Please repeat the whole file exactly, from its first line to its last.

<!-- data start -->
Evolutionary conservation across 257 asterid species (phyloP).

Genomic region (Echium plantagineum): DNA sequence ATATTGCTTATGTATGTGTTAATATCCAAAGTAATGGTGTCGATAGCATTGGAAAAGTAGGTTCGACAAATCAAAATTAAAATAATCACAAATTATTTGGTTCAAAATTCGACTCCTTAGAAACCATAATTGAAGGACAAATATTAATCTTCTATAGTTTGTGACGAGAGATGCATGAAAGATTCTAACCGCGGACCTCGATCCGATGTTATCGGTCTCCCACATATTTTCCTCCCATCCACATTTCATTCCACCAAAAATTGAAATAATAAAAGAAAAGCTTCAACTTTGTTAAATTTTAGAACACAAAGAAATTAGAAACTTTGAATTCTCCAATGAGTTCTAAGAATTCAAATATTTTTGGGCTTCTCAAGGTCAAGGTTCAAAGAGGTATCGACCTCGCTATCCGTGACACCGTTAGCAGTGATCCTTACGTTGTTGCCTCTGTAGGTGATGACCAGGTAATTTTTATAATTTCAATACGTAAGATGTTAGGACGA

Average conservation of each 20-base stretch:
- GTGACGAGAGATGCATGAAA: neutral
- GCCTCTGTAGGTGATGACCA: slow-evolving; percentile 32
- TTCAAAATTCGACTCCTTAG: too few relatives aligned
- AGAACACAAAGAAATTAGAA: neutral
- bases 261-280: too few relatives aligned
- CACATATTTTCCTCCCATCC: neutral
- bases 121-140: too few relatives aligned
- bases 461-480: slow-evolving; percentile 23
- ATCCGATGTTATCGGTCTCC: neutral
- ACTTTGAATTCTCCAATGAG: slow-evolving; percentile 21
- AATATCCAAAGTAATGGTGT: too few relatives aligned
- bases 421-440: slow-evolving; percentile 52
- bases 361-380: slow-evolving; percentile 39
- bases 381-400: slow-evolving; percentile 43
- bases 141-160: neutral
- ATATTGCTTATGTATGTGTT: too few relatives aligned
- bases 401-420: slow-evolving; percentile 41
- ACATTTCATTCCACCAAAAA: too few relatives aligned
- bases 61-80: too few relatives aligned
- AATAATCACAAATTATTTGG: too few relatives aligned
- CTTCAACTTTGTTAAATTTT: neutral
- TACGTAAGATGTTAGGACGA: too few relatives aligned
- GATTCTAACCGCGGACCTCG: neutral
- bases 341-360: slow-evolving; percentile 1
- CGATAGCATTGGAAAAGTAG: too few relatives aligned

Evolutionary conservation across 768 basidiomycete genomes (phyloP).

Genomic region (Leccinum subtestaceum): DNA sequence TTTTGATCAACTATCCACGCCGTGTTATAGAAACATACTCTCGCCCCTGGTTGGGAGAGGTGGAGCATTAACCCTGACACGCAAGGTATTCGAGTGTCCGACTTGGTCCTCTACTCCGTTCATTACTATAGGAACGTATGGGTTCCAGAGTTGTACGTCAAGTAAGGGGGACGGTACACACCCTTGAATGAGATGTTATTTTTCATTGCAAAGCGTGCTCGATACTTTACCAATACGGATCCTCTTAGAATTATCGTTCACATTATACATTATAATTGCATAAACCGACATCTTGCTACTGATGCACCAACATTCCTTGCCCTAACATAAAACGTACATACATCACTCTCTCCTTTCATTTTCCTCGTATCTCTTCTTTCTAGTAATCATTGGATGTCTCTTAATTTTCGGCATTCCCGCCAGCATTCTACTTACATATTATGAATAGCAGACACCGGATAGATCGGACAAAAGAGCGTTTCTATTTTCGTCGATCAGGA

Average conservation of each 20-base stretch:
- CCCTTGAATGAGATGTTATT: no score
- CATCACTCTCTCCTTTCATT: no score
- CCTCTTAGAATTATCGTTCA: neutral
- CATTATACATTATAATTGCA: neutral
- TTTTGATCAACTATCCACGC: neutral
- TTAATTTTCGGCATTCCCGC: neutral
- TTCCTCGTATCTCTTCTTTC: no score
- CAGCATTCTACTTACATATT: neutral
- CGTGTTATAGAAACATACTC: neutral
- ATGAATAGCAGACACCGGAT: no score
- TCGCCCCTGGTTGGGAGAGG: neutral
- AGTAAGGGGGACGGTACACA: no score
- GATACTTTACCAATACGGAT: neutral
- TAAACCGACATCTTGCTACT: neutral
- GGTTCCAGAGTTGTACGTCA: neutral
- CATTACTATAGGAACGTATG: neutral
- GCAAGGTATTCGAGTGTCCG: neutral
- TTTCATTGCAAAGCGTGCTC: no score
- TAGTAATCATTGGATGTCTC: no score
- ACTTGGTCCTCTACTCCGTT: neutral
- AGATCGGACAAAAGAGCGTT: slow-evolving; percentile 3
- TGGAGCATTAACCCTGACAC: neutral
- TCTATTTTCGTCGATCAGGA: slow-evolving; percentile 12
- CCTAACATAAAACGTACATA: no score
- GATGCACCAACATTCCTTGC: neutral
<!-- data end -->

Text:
Evolutionary conservation across 257 asterid species (phyloP).

Genomic region (Echium plantagineum): DNA sequence ATATTGCTTATGTATGTGTTAATATCCAAAGTAATGGTGTCGATAGCATTGGAAAAGTAGGTTCGACAAATCAAAATTAAAATAATCACAAATTATTTGGTTCAAAATTCGACTCCTTAGAAACCATAATTGAAGGACAAATATTAATCTTCTATAGTTTGTGACGAGAGATGCATGAAAGATTCTAACCGCGGACCTCGATCCGATGTTATCGGTCTCCCACATATTTTCCTCCCATCCACATTTCATTCCACCAAAAATTGAAATAATAAAAGAAAAGCTTCAACTTTGTTAAATTTTAGAACACAAAGAAATTAGAAACTTTGAATTCTCCAATGAGTTCTAAGAATTCAAATATTTTTGGGCTTCTCAAGGTCAAGGTTCAAAGAGGTATCGACCTCGCTATCCGTGACACCGTTAGCAGTGATCCTTACGTTGTTGCCTCTGTAGGTGATGACCAGGTAATTTTTATAATTTCAATACGTAAGATGTTAGGACGA

Average conservation of each 20-base stretch:
- GTGACGAGAGATGCATGAAA: neutral
- GCCTCTGTAGGTGATGACCA: slow-evolving; percentile 32
- TTCAAAATTCGACTCCTTAG: too few relatives aligned
- AGAACACAAAGAAATTAGAA: neutral
- bases 261-280: too few relatives aligned
- CACATATTTTCCTCCCATCC: neutral
- bases 121-140: too few relatives aligned
- bases 461-480: slow-evolving; percentile 23
- ATCCGATGTTATCGGTCTCC: neutral
- ACTTTGAATTCTCCAATGAG: slow-evolving; percentile 21
- AATATCCAAAGTAATGGTGT: too few relatives aligned
- bases 421-440: slow-evolving; percentile 52
- bases 361-380: slow-evolving; percentile 39
- bases 381-400: slow-evolving; percentile 43
- bases 141-160: neutral
- ATATTGCTTATGTATGTGTT: too few relatives aligned
- bases 401-420: slow-evolving; percentile 41
- ACATTTCATTCCACCAAAAA: too few relatives aligned
- bases 61-80: too few relatives aligned
- AATAATCACAAATTATTTGG: too few relatives aligned
- CTTCAACTTTGTTAAATTTT: neutral
- TACGTAAGATGTTAGGACGA: too few relatives aligned
- GATTCTAACCGCGGACCTCG: neutral
- bases 341-360: slow-evolving; percentile 1
- CGATAGCATTGGAAAAGTAG: too few relatives aligned

Evolutionary conservation across 768 basidiomycete genomes (phyloP).

Genomic region (Leccinum subtestaceum): DNA sequence TTTTGATCAACTATCCACGCCGTGTTATAGAAACATACTCTCGCCCCTGGTTGGGAGAGGTGGAGCATTAACCCTGACACGCAAGGTATTCGAGTGTCCGACTTGGTCCTCTACTCCGTTCATTACTATAGGAACGTATGGGTTCCAGAGTTGTACGTCAAGTAAGGGGGACGGTACACACCCTTGAATGAGATGTTATTTTTCATTGCAAAGCGTGCTCGATACTTTACCAATACGGATCCTCTTAGAATTATCGTTCACATTATACATTATAATTGCATAAACCGACATCTTGCTACTGATGCACCAACATTCCTTGCCCTAACATAAAACGTACATACATCACTCTCTCCTTTCATTTTCCTCGTATCTCTTCTTTCTAGTAATCATTGGATGTCTCTTAATTTTCGGCATTCCCGCCAGCATTCTACTTACATATTATGAATAGCAGACACCGGATAGATCGGACAAAAGAGCGTTTCTATTTTCGTCGATCAGGA

Average conservation of each 20-base stretch:
- CCCTTGAATGAGATGTTATT: no score
- CATCACTCTCTCCTTTCATT: no score
- CCTCTTAGAATTATCGTTCA: neutral
- CATTATACATTATAATTGCA: neutral
- TTTTGATCAACTATCCACGC: neutral
- TTAATTTTCGGCATTCCCGC: neutral
- TTCCTCGTATCTCTTCTTTC: no score
- CAGCATTCTACTTACATATT: neutral
- CGTGTTATAGAAACATACTC: neutral
- ATGAATAGCAGACACCGGAT: no score
- TCGCCCCTGGTTGGGAGAGG: neutral
- AGTAAGGGGGACGGTACACA: no score
- GATACTTTACCAATACGGAT: neutral
- TAAACCGACATCTTGCTACT: neutral
- GGTTCCAGAGTTGTACGTCA: neutral
- CATTACTATAGGAACGTATG: neutral
- GCAAGGTATTCGAGTGTCCG: neutral
- TTTCATTGCAAAGCGTGCTC: no score
- TAGTAATCATTGGATGTCTC: no score
- ACTTGGTCCTCTACTCCGTT: neutral
- AGATCGGACAAAAGAGCGTT: slow-evolving; percentile 3
- TGGAGCATTAACCCTGACAC: neutral
- TCTATTTTCGTCGATCAGGA: slow-evolving; percentile 12
- CCTAACATAAAACGTACATA: no score
- GATGCACCAACATTCCTTGC: neutral